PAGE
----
Moreover, positron emission tomography scans and functional magnetic resonance imaging tests reveal an increased dopamine release by the brain during the entire session. Furthermore, the dopamine activity was heightened at the point when the listeners pressed the button; that is, they experienced chills.

Q: Can you explain the relevance of dopamine to the body and its relation to music?

Q: Can you explain the relevance of dopamine to the body and its relation to music?

A: That is a critical question. You see, every time you feel good, active, alive, and roaring to go, it is because the brain has released a particular chemical called dopamine.

Although it doesn’t work in isolation, as other chemicals like serotonin, oxytocin, and endorphins play essential roles in keeping us happy, dopamine especially has extra benefits. It is known to improve cognitive abilities.

When we have a good dose of dopamine, we are motivated, and our mind is stabilized. You naturally have a good day when your dopamine level is fine. If not, you lack motivation and feel heavy, which means your day won’t be productive.

In extreme cases, chronic lack of dopamine or severe shortages leads to depression. That’s what is referred to as dopamine deficiency.

Interestingly, music is known as one of the dopamine boosters in the body. Studies have shown that music can boost dopamine levels by up to 10%. Although other factors like exercise, meditation, rest, a good sleep, spending time outdoors, and a balanced diet also boost dopamine, good music does wonders.

So music can improve the body’s mood by increasing the dopamine level.

Q: How does it compare to the influence of a drug?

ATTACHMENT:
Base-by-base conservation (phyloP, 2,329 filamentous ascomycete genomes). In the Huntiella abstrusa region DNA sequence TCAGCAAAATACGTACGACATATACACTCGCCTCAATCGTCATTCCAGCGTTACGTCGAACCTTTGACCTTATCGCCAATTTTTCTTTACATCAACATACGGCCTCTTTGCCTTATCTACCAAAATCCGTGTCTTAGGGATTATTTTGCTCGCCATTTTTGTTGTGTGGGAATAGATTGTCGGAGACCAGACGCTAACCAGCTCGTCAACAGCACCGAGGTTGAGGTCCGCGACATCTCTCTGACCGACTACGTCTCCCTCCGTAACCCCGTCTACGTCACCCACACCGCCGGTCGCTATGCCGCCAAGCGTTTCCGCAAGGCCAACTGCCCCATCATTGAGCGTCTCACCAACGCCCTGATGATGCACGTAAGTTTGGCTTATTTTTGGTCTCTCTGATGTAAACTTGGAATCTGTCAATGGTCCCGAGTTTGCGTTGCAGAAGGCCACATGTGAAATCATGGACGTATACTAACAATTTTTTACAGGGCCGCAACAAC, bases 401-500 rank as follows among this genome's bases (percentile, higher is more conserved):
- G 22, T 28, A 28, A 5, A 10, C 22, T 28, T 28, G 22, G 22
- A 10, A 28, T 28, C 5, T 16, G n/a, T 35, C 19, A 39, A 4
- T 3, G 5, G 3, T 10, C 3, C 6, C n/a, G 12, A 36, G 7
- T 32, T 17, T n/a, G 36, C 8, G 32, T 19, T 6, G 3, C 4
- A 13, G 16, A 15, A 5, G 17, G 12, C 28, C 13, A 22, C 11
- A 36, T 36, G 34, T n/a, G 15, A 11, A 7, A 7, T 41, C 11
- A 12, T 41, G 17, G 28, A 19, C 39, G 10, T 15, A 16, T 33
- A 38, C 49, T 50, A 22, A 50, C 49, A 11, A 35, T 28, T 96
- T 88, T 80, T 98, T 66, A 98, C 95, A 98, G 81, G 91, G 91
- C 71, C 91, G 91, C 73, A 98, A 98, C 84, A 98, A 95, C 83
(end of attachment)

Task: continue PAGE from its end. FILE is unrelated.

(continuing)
A: The influence of music can be likened to that of a drug because the similarities are numerous. One of the reasons people get addicted to certain drugs is its results on the brain.

Medications and music are known to both produce pleasure in the brain. Music produces the same effect as drugs in the brain, especially on the opioid system.

Scientists have found that dopamine, the primary chemical that makes the body feel good, is released when listening to music you love. When you use drugs that improve your mood, dopamine is released. When you listen to good music and feel the chills, dopamine is also released. So there are so many similarities between music and drugs.

Music produces a stress-relieving effect on the brain, especially for those who may be depressed. Drugs are also known to relieve stress. Sometimes, you sing along to music you love.

Endorphins, which are released by drugs to relieve tension and improve the general well-being of the users, are also released when you sing, especially to songs you like.

Drugs are also used to relieve pain, just as music is known to relieve pain.

Q: So, can music be considered a drug?

A: Although music can have the same effect on the brain like a drug, we can’t reasonably call Music a drug for many reasons. One, a drug has to be ingested for it to be a drug. Music can’t be ingested, and you can’t also overdose on it. Also, people risk overdosing on a drug or getting addicted.

Can you get addicted to music? That’s subjective. Because although you may find yourself hooked to music, it doesn’t have any adverse effects. When you overuse drugs, it harms the body. But over-reliance on drugs is known to be dangerous. So, while music is known to improve the listener’s mood, it may not be considered a drug.